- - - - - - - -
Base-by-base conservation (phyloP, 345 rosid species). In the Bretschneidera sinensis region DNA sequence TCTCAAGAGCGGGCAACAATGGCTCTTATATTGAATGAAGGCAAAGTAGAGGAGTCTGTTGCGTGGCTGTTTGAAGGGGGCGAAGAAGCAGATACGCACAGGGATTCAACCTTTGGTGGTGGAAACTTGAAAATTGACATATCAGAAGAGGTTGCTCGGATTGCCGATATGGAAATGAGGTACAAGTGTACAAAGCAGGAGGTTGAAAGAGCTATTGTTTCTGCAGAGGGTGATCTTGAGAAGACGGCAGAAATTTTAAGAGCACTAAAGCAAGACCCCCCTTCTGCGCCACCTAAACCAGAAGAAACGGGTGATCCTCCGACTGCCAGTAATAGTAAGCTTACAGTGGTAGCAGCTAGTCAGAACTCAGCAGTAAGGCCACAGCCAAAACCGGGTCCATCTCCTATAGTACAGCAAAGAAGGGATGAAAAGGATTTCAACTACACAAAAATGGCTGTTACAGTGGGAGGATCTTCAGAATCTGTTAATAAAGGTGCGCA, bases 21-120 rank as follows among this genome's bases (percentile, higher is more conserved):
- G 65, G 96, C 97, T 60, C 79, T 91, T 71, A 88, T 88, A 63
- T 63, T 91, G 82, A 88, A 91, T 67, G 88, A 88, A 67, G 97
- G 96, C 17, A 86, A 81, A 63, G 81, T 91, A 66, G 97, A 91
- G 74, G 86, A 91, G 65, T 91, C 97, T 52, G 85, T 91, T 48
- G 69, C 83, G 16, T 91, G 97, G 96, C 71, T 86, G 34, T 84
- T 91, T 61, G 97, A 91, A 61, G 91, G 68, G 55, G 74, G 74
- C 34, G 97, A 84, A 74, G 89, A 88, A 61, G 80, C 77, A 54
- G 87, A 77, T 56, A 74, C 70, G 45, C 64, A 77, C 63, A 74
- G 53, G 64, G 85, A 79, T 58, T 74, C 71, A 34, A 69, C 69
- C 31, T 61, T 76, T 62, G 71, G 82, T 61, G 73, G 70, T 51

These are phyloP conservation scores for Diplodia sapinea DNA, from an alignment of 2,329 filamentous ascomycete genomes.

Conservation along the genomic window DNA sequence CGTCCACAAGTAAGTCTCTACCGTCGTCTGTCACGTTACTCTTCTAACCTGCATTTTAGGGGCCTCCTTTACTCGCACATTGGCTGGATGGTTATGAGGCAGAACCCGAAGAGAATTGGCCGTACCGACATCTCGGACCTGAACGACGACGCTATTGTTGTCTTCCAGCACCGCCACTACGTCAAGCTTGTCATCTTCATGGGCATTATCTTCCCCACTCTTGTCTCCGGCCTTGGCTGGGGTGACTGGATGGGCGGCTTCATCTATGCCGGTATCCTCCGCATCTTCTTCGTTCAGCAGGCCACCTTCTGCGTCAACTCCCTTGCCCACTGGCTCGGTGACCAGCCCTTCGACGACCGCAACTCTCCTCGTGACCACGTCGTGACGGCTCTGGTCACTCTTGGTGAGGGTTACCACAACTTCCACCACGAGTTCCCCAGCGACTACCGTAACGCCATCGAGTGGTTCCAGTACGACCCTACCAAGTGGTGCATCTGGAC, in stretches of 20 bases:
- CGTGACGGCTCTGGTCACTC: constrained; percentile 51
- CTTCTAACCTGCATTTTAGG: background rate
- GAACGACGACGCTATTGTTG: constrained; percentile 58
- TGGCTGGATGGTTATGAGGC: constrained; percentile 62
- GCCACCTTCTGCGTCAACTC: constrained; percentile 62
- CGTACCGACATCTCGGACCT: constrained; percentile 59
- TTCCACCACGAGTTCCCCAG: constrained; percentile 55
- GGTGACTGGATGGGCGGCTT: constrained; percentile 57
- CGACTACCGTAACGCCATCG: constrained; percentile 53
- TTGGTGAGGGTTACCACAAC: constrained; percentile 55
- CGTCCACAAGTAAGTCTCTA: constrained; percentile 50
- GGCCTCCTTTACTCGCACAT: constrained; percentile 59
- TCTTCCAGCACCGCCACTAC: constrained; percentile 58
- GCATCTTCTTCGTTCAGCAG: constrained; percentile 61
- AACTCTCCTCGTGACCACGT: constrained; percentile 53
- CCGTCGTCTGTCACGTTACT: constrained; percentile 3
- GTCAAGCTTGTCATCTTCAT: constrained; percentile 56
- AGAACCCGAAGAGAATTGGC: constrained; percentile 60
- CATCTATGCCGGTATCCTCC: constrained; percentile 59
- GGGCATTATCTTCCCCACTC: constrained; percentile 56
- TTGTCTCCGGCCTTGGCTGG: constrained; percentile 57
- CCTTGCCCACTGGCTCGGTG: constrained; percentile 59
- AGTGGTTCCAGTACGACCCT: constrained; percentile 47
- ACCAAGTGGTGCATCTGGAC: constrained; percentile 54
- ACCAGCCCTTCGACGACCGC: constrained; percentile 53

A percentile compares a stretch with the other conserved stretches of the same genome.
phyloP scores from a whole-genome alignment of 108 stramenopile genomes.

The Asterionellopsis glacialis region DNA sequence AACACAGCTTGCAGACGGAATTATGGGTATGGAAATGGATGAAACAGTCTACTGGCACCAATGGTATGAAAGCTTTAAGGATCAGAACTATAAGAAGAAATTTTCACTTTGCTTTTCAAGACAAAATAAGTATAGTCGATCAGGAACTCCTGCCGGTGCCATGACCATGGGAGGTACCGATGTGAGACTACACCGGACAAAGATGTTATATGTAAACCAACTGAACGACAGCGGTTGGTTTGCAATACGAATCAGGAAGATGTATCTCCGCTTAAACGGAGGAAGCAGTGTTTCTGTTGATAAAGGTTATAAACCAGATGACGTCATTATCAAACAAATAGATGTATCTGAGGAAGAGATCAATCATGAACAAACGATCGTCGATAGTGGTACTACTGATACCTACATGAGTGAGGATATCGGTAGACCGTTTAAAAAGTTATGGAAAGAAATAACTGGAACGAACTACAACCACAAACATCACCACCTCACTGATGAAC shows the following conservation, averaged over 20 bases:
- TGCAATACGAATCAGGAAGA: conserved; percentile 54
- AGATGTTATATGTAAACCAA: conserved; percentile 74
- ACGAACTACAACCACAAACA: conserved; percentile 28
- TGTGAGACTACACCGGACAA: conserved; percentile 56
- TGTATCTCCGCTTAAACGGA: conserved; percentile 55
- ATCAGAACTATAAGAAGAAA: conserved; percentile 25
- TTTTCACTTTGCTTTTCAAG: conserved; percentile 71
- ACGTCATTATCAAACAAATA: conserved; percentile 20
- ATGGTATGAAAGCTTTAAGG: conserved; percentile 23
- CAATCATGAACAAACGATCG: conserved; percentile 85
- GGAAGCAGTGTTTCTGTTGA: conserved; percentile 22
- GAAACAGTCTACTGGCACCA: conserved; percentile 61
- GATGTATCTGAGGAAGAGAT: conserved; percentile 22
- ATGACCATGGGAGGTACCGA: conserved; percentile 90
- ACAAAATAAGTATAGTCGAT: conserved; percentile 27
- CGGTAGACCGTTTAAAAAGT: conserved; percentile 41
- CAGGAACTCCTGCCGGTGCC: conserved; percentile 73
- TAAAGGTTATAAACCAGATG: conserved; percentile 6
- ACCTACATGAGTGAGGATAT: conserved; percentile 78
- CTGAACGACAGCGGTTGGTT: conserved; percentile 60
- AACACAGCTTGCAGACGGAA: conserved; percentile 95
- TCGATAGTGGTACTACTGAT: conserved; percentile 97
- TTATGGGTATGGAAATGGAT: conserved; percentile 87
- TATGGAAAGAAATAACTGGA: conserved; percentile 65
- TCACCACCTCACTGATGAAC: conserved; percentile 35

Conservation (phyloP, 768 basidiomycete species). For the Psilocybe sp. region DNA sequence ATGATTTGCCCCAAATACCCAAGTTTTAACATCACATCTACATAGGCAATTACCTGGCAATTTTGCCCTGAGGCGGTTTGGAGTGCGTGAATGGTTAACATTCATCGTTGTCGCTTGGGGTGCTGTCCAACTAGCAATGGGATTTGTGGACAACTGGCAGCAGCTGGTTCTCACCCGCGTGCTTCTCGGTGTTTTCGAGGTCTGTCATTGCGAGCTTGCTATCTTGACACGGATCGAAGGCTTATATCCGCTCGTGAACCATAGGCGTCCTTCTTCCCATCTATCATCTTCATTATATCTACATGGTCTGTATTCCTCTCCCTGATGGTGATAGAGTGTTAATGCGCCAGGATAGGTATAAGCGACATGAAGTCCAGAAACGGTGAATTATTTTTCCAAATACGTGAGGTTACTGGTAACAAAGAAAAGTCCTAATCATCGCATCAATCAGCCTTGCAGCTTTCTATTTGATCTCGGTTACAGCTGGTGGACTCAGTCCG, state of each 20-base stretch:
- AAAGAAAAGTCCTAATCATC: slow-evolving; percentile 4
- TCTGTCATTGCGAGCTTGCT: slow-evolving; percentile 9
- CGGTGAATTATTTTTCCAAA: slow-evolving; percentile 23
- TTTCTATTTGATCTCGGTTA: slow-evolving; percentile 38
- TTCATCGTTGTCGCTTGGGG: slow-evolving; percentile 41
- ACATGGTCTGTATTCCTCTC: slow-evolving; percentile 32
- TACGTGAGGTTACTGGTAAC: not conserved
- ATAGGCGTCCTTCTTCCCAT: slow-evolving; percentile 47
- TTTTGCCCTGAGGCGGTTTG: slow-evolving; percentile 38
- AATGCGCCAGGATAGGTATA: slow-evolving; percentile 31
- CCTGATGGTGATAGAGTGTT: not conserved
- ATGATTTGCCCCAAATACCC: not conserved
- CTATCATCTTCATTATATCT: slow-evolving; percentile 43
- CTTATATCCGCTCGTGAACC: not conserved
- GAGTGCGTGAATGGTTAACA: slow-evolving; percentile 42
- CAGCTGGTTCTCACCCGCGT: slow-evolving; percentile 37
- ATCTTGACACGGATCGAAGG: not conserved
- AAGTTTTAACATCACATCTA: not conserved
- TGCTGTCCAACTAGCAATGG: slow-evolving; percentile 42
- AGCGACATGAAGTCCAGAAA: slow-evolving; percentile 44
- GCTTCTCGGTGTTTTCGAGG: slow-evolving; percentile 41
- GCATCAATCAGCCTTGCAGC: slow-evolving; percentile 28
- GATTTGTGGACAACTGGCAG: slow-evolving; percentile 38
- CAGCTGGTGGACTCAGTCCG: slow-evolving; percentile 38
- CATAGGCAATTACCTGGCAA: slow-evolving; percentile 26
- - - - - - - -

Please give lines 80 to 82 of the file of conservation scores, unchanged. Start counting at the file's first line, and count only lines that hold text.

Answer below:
- CTATCATCTTCATTATATCT: slow-evolving; percentile 43
- CTTATATCCGCTCGTGAACC: not conserved
- GAGTGCGTGAATGGTTAACA: slow-evolving; percentile 42